The blood-brain barrier (BBB) protects the brain against endogenous and exogenous compounds and plays an important part in the maintenance of the microenvironment of the brain. In particular, the importance of brain-to-blood transport of brain-derived metabolites across the BBB has gained increasing attention as a potential mechanism in the pathogenesis of neurodegenerative disorders such as Alzheimers disease, which is characterized by the aberrant polymerization and accumulation of specific misfolded proteins, particularly β-amyloid (Aβ). There is growing evidence that the ABC transport protein P-glycoprotein (P-gp), a major component of the BBB, mediates the efflux of Aβ from the brain. In this review, we discuss the possible role of P-gp in Alzheimers disease and other neurodegenerative disorders, and consider how a fuller understanding of this function might promote the development of more effective treatment strategies.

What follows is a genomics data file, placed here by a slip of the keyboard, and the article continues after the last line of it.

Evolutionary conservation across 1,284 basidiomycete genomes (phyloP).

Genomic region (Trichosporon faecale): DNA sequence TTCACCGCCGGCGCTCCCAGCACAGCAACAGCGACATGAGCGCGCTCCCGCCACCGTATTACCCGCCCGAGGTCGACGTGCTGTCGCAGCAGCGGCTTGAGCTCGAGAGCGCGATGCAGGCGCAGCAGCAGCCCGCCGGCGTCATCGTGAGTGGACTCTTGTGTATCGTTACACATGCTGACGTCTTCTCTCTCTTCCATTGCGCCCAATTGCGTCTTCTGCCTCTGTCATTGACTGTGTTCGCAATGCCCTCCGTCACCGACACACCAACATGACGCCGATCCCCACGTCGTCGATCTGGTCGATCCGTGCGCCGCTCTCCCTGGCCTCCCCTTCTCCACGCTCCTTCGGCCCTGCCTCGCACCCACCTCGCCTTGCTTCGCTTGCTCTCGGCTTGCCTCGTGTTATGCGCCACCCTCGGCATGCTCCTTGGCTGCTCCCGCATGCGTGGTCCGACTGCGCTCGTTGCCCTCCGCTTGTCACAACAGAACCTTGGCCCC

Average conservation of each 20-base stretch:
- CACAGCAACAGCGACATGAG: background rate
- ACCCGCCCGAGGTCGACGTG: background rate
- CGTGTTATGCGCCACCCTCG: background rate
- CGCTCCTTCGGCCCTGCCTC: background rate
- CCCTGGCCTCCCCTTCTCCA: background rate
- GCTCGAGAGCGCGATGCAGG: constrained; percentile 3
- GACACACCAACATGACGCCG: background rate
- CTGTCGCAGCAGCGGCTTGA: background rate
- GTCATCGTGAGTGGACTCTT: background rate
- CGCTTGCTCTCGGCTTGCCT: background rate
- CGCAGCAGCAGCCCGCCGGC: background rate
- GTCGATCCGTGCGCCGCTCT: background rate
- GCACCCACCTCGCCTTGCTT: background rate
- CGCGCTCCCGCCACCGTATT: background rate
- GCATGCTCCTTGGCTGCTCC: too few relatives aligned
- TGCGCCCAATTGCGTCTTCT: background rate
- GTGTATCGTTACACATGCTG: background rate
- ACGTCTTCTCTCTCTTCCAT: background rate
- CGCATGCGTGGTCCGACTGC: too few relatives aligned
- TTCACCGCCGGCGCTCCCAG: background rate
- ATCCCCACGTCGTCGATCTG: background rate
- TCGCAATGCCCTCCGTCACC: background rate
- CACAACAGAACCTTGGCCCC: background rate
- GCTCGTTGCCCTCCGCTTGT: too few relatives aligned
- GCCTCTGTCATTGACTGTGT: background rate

Keywords: β-amyloid, P-glycoprotein, Alzheimer's disease, neurodegeneration, blood-brain barrier, Creutzfeldt-Jakob disease, aging, autopsy, immunotherapy, Microglia
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